|Birth name||Władysław Albert Anders|
|Born||11 August 1892|
Krośniewice-Błonie, Warsaw Governorate, Congress Poland, Russian Empire
|Died||12 May 1970 (aged 77)|
London, England, United Kingdom
|Years of service||1913–1946|
(Polish: Generał Broni)
|Unit||Polish II Corps|
|Battles/wars||First World War|
Second World War
|Awards||See list below|
Before World War II
Anders was born on 11 August 1892 to his father Albert Anders and mother Elizabeth (maiden name Tauchert) in the village of Krośniewice–Błonie, 96 kilometres (60 mi) west of Warsaw, in what was then a part of the Russian Empire.
Both his parents were of Baltic-German origin and he was baptised as a member of the Protestant Evangelical-Augsburg Church in Poland. Anders had three brothers – Karol, Tadeusz and Jerzy, all of whom also went on to pursue careers in the military. Anders attended a technical high school in Warsaw and later studied at Riga Technical University, where he became a member of the Polish student fraternity Arkonia. After graduation Anders was accepted into the Russian Military School for reserve officers. As a young officer, he served in the 1st Krechowiecki Lancers Regiment of the Imperial Russian Army during World War I.
When Poland regained its independence in November 1918 he joined the newly formed Polish Army. During the Polish–Soviet War of 1919–1921 he commanded the 15th Poznań Uhlans Regiment and was awarded the Silver Cross of the Virtuti Militari. After the war Anders continued his military education in France at the École supérieure de guerre and upon graduation he returned to Poland, where he served on the general staff of the Polish Army under General Tadeusz Jordan-Rozwadowski (Chief of the General Staff from 1920 to 1921).
Anders opposed Józef Piłsudski's coup d'état in Poland in 1926, but unlike Jordan-Rozwadowski, he avoided persecution by the Sanation regime that assumed power after the coup. Piłsudski made him the commander of a cavalry brigade in 1931 and he was promoted to the rank of general three years later.
World War II
Anders commanded the Nowogródzka Cavalry Brigade during the German Army's invasion of Poland in September 1939 and was immediately called into action, taking part in the Battle of Mława. After the collapse of the Polish Northern Front the brigade withdrew towards Warsaw, and also fought heavy battles against the Germans around Mińsk Mazowiecki and in the second phase of the Battle of Tomaszów Lubelski. After learning about the Soviet invasion of Poland, Anders retreated south in the direction of Lwów (now called Lviv), hoping to reach the Hungarian or Romanian border, but was intercepted by Soviet forces and captured on 29 September, after being wounded twice.
He was initially jailed in Lwów and subsequently transferred to the Lubyanka prison in Moscow on 29 February 1940. During his imprisonment Anders was interrogated, tortured and unsuccessfully urged to join the Red Army.
After the launch of Operation Barbarossa and the signing of the Sikorski-Maisky agreement, Anders was released by the Soviets with the aim of forming a Polish Army to fight against the Germans alongside the Red Army. Continued friction with the Soviets over political issues as well as shortages of weapons, food and clothing, led to the eventual evacuation of Anders' men – known as Anders' Army – together with a sizeable contingent of Polish civilians who had been deported to the USSR from Soviet-occupied Poland, via the Persian Corridor into Iran, Iraq, and finally into Mandatory Palestine. The evacuation, which took place in March 1942, was based on the British-Soviet-Polish understanding. The soldiers involved were evacuated from the Soviet Union and made their way through Iran to British-ruled Palestine, where they passed under British command. Here, Anders formed and led the Polish 2nd Corps, while continuing to agitate for the release of Polish nationals still in the Soviet Union.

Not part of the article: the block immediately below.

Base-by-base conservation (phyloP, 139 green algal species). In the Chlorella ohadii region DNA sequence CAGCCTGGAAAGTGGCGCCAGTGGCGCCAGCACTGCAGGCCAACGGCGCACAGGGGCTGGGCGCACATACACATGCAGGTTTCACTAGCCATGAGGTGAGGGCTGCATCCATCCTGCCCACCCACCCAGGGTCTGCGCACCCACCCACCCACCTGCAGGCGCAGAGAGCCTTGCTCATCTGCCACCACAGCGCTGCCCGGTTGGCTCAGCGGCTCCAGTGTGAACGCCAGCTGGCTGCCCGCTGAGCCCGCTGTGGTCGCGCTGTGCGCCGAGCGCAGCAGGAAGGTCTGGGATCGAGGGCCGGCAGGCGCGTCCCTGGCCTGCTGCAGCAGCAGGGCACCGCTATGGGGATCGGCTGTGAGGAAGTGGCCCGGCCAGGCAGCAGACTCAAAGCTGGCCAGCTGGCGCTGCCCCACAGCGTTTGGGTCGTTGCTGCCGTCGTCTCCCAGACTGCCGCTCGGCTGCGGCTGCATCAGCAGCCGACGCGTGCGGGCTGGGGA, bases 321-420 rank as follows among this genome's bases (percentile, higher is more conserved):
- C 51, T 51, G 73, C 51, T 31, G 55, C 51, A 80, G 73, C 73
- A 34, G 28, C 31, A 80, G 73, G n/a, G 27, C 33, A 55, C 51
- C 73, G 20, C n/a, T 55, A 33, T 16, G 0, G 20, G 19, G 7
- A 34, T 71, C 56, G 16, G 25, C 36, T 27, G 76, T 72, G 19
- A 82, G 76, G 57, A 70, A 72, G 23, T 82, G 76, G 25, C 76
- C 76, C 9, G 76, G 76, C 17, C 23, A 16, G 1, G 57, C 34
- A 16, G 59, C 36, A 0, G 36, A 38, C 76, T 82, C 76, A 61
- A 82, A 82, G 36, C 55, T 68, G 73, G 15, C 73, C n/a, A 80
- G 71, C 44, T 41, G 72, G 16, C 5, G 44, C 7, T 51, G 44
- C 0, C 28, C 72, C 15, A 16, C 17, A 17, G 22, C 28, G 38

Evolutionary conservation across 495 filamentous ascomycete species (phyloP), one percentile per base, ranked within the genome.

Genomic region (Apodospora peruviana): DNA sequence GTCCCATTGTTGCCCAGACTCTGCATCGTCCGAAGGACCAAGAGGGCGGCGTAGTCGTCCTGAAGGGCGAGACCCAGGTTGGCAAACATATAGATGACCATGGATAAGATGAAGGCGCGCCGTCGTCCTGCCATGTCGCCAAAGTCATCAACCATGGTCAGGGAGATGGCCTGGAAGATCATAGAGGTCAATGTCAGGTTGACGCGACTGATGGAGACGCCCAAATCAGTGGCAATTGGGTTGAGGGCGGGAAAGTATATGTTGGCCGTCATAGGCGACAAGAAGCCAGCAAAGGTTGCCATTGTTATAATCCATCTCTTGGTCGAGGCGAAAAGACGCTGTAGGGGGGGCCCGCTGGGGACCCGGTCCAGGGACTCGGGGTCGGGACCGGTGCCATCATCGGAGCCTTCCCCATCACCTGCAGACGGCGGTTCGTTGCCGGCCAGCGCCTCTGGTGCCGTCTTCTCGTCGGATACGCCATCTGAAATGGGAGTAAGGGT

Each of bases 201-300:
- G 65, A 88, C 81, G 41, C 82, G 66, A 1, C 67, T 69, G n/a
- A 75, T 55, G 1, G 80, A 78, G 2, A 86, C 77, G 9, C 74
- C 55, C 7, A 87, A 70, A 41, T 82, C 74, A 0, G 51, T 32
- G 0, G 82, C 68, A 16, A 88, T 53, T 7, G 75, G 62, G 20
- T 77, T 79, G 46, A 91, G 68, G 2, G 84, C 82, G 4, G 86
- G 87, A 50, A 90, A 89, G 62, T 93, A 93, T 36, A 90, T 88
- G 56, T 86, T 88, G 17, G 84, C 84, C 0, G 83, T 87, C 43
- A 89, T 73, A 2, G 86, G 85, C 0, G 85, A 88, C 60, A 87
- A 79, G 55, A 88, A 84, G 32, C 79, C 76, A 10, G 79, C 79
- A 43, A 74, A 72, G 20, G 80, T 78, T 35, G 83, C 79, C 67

The Polish 2nd Corps became a major tactical and operational unit of the Polish Armed Forces in the West. Anders commanded the Corps throughout the Italian Campaign, capturing Monte Cassino on 18 May 1944, Ancona on 18 July 1944; afterward his Corps took part in the breaking of the Gothic Line and in the final spring offensive.
The morale of the Polish forces was weakened by the outcome of the Yalta Conference which ended on 11 February, where the British and Americans, without consultation with the Poles, had decided to give a major part of the 1921–1939 Polish territories to the Soviet Union. When the Polish commander of II Corps, General Władysław Anders, asked for his unit to be withdrawn from the front line, Winston Churchill told him "you [the Poles] are no longer needed" but the American and British front line commanders—Generals Richard McCreery, Mark Wayne Clark and Field Marshal Harold Alexander—requested Anders that the Polish units remain in their positions, as they had no troops to replace them. Anders eventually decided to keep the Polish units engaged. So they fought together with the Allies in the Battle of Bologna.